According to experts, an appropriate age to start potty training is between 18 months and two years. In my experience, the key to success is to look for the right signs – and not necessarily the right age. I have potty trained many toddlers and each child is different. Here are some of the signs to look for – and make sure your child shows most of them before you start the process to guarantee success.
- Does your child have a slightly damp diaper after a nap or between three- hour intervals? This indicates they have some bladder control.
- Does your child know when they are making a poop and do they ask for privacy?
- Do they understand and follow simple instructions?
- Is your child eager to participate on the potty? If they show no interest then potty training could be a long battle with poor results.
- Is your child able to undress and dress with very little help? Could they take down their own pants and get them back up again?
I always suggest having two potties and try to keep them the same: one for upstairs and one for downstairs. You can also buy two toilet inserts. Have extra pairs of underwear on hand that are one size too big – and have a pail of water nearby too.
If the truth be known, the longer you leave your child in a diaper, the quicker the potty training process. My last charge was a boy who turned three in December and we trained in March. Three little tinkles on the floor and potty training was over in a few days with a dry bum. It’s really that easy if they are ready. I had tried three months earlier and knew from the constant pees on the floor and not in the potty that he just wasn’t ready. We often overlook the fact that a child’s bladder has to mature along with the child to make potty training work
Start to take your child to the bathroom with you so you can show them how the process works. Yes, it’s show and tell time! Show them what you do and walk them through the experience by explaining, “Look! Mommy is having a pee in the toilet!” Your child will probably tell anyone that will listen about what you did on the toilet but that’s the fun of parenting! No secrets.
Let your child sit on their potty while you do your business. Be sure they know it’s not a toy and talk them through everything. Share the bathroom experience for some time and have your child come with you as often as possible. Show them how to wash their hands, buy new big kid underwear together and make this a really special moment. This needs to be a fun time, not a stressful one.
Once they are comfortable with the potty, step it up and suggest that they sit naked on their potty – maybe when they first wake up or at bath time. Do not force them and if they refuse, let it pass for a few days before trying again. When you do start potty training, don’t revert back to diapers with the exception of nap and bedtime. If you are ready and your child is too, try this:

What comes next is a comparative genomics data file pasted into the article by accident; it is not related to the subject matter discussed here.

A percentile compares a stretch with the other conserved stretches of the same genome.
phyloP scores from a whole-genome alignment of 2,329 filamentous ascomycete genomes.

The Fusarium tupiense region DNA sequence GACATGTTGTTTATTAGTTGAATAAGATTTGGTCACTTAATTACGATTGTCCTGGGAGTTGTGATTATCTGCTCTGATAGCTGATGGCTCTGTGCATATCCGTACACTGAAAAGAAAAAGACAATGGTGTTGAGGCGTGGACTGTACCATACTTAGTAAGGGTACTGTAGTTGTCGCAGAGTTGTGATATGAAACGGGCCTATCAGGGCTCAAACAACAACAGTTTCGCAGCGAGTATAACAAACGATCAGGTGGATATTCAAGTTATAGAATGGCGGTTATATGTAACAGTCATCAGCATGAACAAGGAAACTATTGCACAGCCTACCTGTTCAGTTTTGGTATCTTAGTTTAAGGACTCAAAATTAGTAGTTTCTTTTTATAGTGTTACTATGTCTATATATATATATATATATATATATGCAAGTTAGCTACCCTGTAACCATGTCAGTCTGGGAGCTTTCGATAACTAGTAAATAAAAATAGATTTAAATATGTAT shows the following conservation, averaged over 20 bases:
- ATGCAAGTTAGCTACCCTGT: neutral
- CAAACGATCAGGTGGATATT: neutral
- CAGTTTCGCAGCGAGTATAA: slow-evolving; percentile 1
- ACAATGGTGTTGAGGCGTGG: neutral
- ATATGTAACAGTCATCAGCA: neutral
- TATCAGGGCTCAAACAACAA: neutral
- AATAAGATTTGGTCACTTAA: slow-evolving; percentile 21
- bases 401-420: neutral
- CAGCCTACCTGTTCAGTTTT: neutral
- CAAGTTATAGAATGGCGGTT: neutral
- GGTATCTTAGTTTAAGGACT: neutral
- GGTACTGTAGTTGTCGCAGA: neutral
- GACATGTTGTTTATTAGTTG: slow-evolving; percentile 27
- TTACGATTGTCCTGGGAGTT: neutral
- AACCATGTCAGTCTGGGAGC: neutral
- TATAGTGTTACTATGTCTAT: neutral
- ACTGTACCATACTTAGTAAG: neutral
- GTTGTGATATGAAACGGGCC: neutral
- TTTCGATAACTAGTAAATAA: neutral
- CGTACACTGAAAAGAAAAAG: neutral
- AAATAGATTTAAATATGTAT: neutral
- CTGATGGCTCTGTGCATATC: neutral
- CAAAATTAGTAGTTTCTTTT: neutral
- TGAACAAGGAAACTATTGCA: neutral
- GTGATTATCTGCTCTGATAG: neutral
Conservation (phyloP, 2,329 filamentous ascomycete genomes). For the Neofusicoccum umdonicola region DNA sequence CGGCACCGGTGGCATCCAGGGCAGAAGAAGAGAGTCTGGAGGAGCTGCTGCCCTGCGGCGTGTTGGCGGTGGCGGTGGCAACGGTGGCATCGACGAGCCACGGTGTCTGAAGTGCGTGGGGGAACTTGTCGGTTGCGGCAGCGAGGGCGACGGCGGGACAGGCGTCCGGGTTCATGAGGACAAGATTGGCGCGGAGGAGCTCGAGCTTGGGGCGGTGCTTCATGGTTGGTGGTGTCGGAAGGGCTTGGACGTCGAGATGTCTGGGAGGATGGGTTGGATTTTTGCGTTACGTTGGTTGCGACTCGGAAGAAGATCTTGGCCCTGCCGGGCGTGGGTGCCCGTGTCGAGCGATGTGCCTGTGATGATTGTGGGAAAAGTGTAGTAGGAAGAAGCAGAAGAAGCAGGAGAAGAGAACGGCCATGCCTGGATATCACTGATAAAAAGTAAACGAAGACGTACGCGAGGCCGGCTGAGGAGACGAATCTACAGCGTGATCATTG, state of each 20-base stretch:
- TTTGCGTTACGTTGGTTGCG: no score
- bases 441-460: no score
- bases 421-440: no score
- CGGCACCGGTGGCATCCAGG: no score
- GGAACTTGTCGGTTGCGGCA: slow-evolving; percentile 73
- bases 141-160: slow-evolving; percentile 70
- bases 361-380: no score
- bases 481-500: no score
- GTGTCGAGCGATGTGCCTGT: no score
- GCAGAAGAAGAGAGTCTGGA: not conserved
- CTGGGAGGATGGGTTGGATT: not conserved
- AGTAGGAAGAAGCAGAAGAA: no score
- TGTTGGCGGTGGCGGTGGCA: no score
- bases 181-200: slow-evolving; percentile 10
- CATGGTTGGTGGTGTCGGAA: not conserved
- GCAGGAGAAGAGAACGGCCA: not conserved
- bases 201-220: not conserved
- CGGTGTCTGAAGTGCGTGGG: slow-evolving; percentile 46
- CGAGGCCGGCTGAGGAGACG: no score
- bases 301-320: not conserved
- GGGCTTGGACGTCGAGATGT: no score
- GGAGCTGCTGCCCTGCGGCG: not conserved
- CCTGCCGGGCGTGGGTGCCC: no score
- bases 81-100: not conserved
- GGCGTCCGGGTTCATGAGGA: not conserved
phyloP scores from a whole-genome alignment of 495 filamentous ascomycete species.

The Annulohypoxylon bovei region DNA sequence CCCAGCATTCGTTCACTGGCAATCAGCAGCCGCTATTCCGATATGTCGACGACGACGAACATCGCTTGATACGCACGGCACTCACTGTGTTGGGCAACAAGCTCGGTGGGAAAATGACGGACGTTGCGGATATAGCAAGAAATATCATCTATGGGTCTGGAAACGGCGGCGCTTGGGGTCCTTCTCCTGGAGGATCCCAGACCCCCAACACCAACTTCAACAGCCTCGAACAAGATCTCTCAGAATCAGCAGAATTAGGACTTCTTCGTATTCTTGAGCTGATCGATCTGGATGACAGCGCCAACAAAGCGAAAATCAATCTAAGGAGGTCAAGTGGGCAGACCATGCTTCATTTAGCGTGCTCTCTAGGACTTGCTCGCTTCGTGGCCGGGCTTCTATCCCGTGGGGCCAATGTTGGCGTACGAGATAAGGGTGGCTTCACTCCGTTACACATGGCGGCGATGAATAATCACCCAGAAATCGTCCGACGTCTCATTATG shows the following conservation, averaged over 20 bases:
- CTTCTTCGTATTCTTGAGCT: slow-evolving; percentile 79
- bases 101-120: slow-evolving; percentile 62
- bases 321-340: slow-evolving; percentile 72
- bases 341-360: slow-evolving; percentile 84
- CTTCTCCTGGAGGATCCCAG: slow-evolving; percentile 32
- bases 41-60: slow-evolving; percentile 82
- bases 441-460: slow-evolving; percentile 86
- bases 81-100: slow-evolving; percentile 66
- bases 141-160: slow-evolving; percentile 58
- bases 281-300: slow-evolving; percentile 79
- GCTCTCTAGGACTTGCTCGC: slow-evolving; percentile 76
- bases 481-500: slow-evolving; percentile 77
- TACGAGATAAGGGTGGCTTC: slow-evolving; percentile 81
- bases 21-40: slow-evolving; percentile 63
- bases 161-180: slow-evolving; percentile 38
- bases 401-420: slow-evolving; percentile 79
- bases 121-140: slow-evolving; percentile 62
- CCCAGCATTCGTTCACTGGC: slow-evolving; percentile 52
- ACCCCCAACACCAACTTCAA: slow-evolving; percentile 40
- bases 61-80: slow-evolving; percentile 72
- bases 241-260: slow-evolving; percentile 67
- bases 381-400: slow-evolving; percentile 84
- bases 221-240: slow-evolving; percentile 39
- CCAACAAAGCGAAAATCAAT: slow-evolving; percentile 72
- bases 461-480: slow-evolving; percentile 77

After breakfast, get dressed with no diaper, just underwear. If you prefer, forget the pants altogether to save on the laundry. Do remember to tell them that it’s time to wear big kid underwear like mommy or daddy, and that they should come and tell you when they need to pee. You should also constantly remind and guide them to the potty every 15-20 minutes to see if they need to go pee. The child should sit on the potty for about 10-15 minutes each time.
Make a note of the last drink and the first pee on the floor, and then you can aim for that time the next day in the potty. Keep a log of the little accidents as well as the pees in the potty.
If there are lots of little accidents, be sure to treat them with a calm voice and assure them that it’s OK and to try to pee on the potty the next time.If your child pees in the potty on Day 1, it’s great but Day 1 is all about getting used to the potty. Your child will need frequent reminders during the first few days of training and try to keep the potty training to one room. Once your child is successful and pees in the potty, reward them with lots of praise so they feel proud of their big accomplishment.
Follow the same routine as Day 1.
By Day 3, you should start to see a pattern of when your toddler pees. Use this as guidance as to how often and when to remind them. It is important that you now leave some of the responsibility to your child. Your job is to empower your child and help them figure things out on their own. Do not get despondent if they still have accidents. Remember that this is training time. You wouldn’t expect to drive a car on Day 2 without supervision so don’t expect too much with potty training on Day 2 either.
Some children have many accidents for the first couple of days while others have hardly any – and that’s just the way it is. Each child handles potty training differently and this is out of your control. A positive approach with persistence and encouragement wins every time.